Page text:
• Westies who have been abused are naturally fearful. Those who adopt Westies that have been abused may find that the dog snarls or bites when they want to pet and cuddle the dog. This will go away gradually as the Westie learns to trust again. It is best to give the dog loving respect for its need for space.

Westies who are in good health and are trained and socialized well as puppies do not have any real tendency toward aggression. They are excitable and tend to jump, but this is not aggressive and can also be trained out of them with gentle and consistent instruction and positive reinforcement of good behavior.

Intact male Westies do trend toward aggressive behavior much more readily than do neutered males and females.

Natural Westie Behavior

Westies are some of the most beloved family dogs and for very good reasons. They are not just adorable. They are also playful, curious, robust, friendly, and agile. They have a good stubborn streak and quite the diva disposition which makes them equally challenging and charming. 

There are a few methods I rely on to make sure that a Westie puppy develops a well-rounded personality. Fortunately, they are all fun and easy ways to interact with young Westies. Adopted dogs benefit from the same interactions, but it may take a while for them to calm down and learn to trust and love again.  At their core, Westies are loving dogs, so this trust can be re-established over time. 

  • Enroll in puppy behavior training. A certified dog trainer will help both owners and the puppy to learn to interact together in ways that are beneficial, enriching, and ensure a healthy relationship for a lifetime.
  • Socialize the Westie puppy as often as possible. The more positive interactions that a Westie puppy has with all different people and all different dogs, the less alarmed they will be as adults. They will have fewer fear aggression reactions and be more amiable and charming dogs.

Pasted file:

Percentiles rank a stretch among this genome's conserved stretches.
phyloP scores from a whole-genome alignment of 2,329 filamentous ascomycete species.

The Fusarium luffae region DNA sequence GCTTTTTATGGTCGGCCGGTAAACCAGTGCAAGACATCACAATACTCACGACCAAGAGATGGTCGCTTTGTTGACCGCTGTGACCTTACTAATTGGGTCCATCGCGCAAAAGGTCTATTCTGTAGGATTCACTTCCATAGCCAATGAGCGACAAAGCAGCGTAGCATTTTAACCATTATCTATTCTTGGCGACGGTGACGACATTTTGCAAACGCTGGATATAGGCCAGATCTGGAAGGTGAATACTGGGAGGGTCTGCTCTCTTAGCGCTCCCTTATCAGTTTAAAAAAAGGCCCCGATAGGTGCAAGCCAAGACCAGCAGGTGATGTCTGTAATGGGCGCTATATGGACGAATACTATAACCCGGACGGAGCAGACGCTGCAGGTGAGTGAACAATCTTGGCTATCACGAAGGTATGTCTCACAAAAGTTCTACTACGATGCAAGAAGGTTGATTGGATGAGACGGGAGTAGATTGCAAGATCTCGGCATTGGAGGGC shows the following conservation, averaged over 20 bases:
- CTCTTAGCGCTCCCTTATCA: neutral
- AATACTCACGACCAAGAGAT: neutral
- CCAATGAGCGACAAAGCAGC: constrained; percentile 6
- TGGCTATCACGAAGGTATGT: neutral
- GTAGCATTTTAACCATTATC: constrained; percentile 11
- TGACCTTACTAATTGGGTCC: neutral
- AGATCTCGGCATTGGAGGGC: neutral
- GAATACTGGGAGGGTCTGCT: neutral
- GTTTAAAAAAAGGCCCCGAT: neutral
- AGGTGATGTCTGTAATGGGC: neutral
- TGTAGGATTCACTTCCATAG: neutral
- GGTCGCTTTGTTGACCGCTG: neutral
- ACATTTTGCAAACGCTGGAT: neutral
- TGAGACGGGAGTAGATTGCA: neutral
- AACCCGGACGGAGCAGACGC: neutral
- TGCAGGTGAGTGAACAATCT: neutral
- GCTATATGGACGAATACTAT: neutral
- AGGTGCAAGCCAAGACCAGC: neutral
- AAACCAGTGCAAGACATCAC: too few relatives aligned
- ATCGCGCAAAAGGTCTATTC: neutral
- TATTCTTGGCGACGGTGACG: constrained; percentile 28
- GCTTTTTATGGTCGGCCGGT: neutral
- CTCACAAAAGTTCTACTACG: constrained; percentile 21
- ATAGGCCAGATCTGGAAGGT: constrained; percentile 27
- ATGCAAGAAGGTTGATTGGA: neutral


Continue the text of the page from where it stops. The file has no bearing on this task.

• Westie puppies are easily trained to become lap dogs. Adult Westies are not naturally prone to hop up and cuddle. Owners must be respectful of the Westie’s personal space needs while making themselves available for petting and cuddles. Westies slowly warm up to more personal interactions over time and come to love their family cuddles.
  • Give substitutes for bad behavior along with positive reinforcement. For example, do not hit a dog for chewing a shoe. Instead, remove the shoe from the dog’s possession and quickly give the dog a bone or toy to chew on, while praising the dog for chewing the new item. Westies are smart. They will get the picture.

Whatever owners choose to do regarding training, it is most important to remember to keep the mood upbeat and playful. Westies are playful, curious, and love to have a good time. Training that is kept lighthearted, full of positive reinforcement, smiles, and pats will be much more productive. The dog will learn more quickly and seek to please the owner.

Westies may be stubborn, but deep down they always want to please their owners. They get distracted by squirrels, birds, and creepy crawlies in the grass, but they do want to have positive interactions with their owners. When they are taught to pay attention, they learn to do what is right and they will happily do so consistently when they receive loving and happy reinforcement.

Conclusion

I believe Westies are one of the most lovable breeds of dogs because of their intelligence, canine wit, playfulness, and agility. They are wonderful guard dogs who can learn to alert once and then stop barking. They can play games in the backyard or go on a mountain adventure without getting hurt. They can learn to appreciate downtime and cuddle during naptime.

Westies who are not properly trained and socialized can exhibit aggressive behavior, but this is not normal Westie temperament. Aggressiveness comes from a lack of training, mishandling, abuse, and neglect of the dog. Like other dogs, I have found that Westies crave attention, companionship, interaction, and exercise. If you can meet these needs, then your relationship with a Westie will blossom into a wonderful companionship.